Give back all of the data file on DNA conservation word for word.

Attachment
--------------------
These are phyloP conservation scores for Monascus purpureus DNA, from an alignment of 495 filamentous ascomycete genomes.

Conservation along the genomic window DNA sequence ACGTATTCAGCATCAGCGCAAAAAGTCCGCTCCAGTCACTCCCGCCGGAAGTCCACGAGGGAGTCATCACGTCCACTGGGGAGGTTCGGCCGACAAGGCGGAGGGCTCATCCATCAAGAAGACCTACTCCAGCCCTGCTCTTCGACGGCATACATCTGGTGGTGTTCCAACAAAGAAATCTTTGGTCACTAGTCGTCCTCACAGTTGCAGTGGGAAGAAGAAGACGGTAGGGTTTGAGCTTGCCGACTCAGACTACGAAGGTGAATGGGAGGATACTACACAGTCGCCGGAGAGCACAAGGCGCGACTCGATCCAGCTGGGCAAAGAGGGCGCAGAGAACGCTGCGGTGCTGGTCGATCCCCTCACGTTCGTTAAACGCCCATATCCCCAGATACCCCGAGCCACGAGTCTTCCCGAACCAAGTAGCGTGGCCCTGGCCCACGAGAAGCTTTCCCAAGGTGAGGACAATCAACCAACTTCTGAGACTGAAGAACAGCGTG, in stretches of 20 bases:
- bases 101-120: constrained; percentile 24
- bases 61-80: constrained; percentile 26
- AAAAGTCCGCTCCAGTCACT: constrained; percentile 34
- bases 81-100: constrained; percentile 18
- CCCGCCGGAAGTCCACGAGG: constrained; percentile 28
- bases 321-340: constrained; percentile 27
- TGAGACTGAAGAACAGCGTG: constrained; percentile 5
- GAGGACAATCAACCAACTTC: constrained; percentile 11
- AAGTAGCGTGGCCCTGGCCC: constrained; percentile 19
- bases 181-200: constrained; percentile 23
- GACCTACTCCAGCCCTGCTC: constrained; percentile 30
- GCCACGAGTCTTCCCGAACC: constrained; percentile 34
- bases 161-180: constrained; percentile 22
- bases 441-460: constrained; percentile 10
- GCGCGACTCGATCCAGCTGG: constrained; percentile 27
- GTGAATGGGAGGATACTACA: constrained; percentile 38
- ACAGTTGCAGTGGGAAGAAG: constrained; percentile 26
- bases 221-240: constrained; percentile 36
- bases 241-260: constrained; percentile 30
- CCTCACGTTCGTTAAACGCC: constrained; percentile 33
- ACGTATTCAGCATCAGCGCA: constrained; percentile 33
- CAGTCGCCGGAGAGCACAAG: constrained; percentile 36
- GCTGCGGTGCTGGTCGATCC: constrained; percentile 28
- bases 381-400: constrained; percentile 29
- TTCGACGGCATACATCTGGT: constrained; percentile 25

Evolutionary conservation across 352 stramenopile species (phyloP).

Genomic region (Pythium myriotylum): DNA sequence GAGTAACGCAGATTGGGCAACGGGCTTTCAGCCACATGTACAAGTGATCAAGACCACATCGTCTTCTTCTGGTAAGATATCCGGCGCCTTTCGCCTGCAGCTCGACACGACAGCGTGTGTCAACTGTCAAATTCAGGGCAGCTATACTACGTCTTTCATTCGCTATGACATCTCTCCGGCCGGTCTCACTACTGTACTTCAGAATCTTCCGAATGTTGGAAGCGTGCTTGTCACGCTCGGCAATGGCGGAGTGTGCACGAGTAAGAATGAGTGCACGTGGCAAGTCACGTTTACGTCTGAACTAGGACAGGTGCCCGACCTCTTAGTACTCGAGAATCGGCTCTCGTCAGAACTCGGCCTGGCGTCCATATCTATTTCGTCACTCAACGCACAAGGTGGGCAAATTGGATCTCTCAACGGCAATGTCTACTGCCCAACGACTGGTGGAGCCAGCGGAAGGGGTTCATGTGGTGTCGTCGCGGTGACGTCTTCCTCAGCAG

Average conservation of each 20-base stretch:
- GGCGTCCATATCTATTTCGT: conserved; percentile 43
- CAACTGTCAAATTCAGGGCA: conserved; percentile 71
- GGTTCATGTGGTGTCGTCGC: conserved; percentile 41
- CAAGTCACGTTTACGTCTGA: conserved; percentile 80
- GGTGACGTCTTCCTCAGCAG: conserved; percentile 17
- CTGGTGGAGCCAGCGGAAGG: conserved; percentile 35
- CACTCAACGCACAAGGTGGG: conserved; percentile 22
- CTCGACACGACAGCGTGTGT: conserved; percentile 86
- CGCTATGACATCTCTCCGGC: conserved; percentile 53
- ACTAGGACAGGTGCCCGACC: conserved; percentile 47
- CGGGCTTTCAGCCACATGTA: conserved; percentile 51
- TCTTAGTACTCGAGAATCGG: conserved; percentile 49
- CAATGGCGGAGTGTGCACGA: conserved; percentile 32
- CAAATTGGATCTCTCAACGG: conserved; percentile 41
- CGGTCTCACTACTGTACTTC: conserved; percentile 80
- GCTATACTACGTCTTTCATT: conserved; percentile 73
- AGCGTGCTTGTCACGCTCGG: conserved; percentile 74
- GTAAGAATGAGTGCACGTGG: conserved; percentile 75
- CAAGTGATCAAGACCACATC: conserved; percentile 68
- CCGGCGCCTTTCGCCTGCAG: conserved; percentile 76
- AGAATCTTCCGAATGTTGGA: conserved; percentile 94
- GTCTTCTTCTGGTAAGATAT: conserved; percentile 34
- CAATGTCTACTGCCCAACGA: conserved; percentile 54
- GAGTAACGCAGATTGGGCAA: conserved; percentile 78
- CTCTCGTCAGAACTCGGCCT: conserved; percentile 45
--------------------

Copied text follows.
These are phyloP conservation scores for Monascus purpureus DNA, from an alignment of 495 filamentous ascomycete genomes.

Conservation along the genomic window DNA sequence ACGTATTCAGCATCAGCGCAAAAAGTCCGCTCCAGTCACTCCCGCCGGAAGTCCACGAGGGAGTCATCACGTCCACTGGGGAGGTTCGGCCGACAAGGCGGAGGGCTCATCCATCAAGAAGACCTACTCCAGCCCTGCTCTTCGACGGCATACATCTGGTGGTGTTCCAACAAAGAAATCTTTGGTCACTAGTCGTCCTCACAGTTGCAGTGGGAAGAAGAAGACGGTAGGGTTTGAGCTTGCCGACTCAGACTACGAAGGTGAATGGGAGGATACTACACAGTCGCCGGAGAGCACAAGGCGCGACTCGATCCAGCTGGGCAAAGAGGGCGCAGAGAACGCTGCGGTGCTGGTCGATCCCCTCACGTTCGTTAAACGCCCATATCCCCAGATACCCCGAGCCACGAGTCTTCCCGAACCAAGTAGCGTGGCCCTGGCCCACGAGAAGCTTTCCCAAGGTGAGGACAATCAACCAACTTCTGAGACTGAAGAACAGCGTG, in stretches of 20 bases:
- bases 101-120: constrained; percentile 24
- bases 61-80: constrained; percentile 26
- AAAAGTCCGCTCCAGTCACT: constrained; percentile 34
- bases 81-100: constrained; percentile 18
- CCCGCCGGAAGTCCACGAGG: constrained; percentile 28
- bases 321-340: constrained; percentile 27
- TGAGACTGAAGAACAGCGTG: constrained; percentile 5
- GAGGACAATCAACCAACTTC: constrained; percentile 11
- AAGTAGCGTGGCCCTGGCCC: constrained; percentile 19
- bases 181-200: constrained; percentile 23
- GACCTACTCCAGCCCTGCTC: constrained; percentile 30
- GCCACGAGTCTTCCCGAACC: constrained; percentile 34
- bases 161-180: constrained; percentile 22
- bases 441-460: constrained; percentile 10
- GCGCGACTCGATCCAGCTGG: constrained; percentile 27
- GTGAATGGGAGGATACTACA: constrained; percentile 38
- ACAGTTGCAGTGGGAAGAAG: constrained; percentile 26
- bases 221-240: constrained; percentile 36
- bases 241-260: constrained; percentile 30
- CCTCACGTTCGTTAAACGCC: constrained; percentile 33
- ACGTATTCAGCATCAGCGCA: constrained; percentile 33
- CAGTCGCCGGAGAGCACAAG: constrained; percentile 36
- GCTGCGGTGCTGGTCGATCC: constrained; percentile 28
- bases 381-400: constrained; percentile 29
- TTCGACGGCATACATCTGGT: constrained; percentile 25

Evolutionary conservation across 352 stramenopile species (phyloP).

Genomic region (Pythium myriotylum): DNA sequence GAGTAACGCAGATTGGGCAACGGGCTTTCAGCCACATGTACAAGTGATCAAGACCACATCGTCTTCTTCTGGTAAGATATCCGGCGCCTTTCGCCTGCAGCTCGACACGACAGCGTGTGTCAACTGTCAAATTCAGGGCAGCTATACTACGTCTTTCATTCGCTATGACATCTCTCCGGCCGGTCTCACTACTGTACTTCAGAATCTTCCGAATGTTGGAAGCGTGCTTGTCACGCTCGGCAATGGCGGAGTGTGCACGAGTAAGAATGAGTGCACGTGGCAAGTCACGTTTACGTCTGAACTAGGACAGGTGCCCGACCTCTTAGTACTCGAGAATCGGCTCTCGTCAGAACTCGGCCTGGCGTCCATATCTATTTCGTCACTCAACGCACAAGGTGGGCAAATTGGATCTCTCAACGGCAATGTCTACTGCCCAACGACTGGTGGAGCCAGCGGAAGGGGTTCATGTGGTGTCGTCGCGGTGACGTCTTCCTCAGCAG

Average conservation of each 20-base stretch:
- GGCGTCCATATCTATTTCGT: conserved; percentile 43
- CAACTGTCAAATTCAGGGCA: conserved; percentile 71
- GGTTCATGTGGTGTCGTCGC: conserved; percentile 41
- CAAGTCACGTTTACGTCTGA: conserved; percentile 80
- GGTGACGTCTTCCTCAGCAG: conserved; percentile 17
- CTGGTGGAGCCAGCGGAAGG: conserved; percentile 35
- CACTCAACGCACAAGGTGGG: conserved; percentile 22
- CTCGACACGACAGCGTGTGT: conserved; percentile 86
- CGCTATGACATCTCTCCGGC: conserved; percentile 53
- ACTAGGACAGGTGCCCGACC: conserved; percentile 47
- CGGGCTTTCAGCCACATGTA: conserved; percentile 51
- TCTTAGTACTCGAGAATCGG: conserved; percentile 49
- CAATGGCGGAGTGTGCACGA: conserved; percentile 32
- CAAATTGGATCTCTCAACGG: conserved; percentile 41
- CGGTCTCACTACTGTACTTC: conserved; percentile 80
- GCTATACTACGTCTTTCATT: conserved; percentile 73
- AGCGTGCTTGTCACGCTCGG: conserved; percentile 74
- GTAAGAATGAGTGCACGTGG: conserved; percentile 75
- CAAGTGATCAAGACCACATC: conserved; percentile 68
- CCGGCGCCTTTCGCCTGCAG: conserved; percentile 76
- AGAATCTTCCGAATGTTGGA: conserved; percentile 94
- GTCTTCTTCTGGTAAGATAT: conserved; percentile 34
- CAATGTCTACTGCCCAACGA: conserved; percentile 54
- GAGTAACGCAGATTGGGCAA: conserved; percentile 78
- CTCTCGTCAGAACTCGGCCT: conserved; percentile 45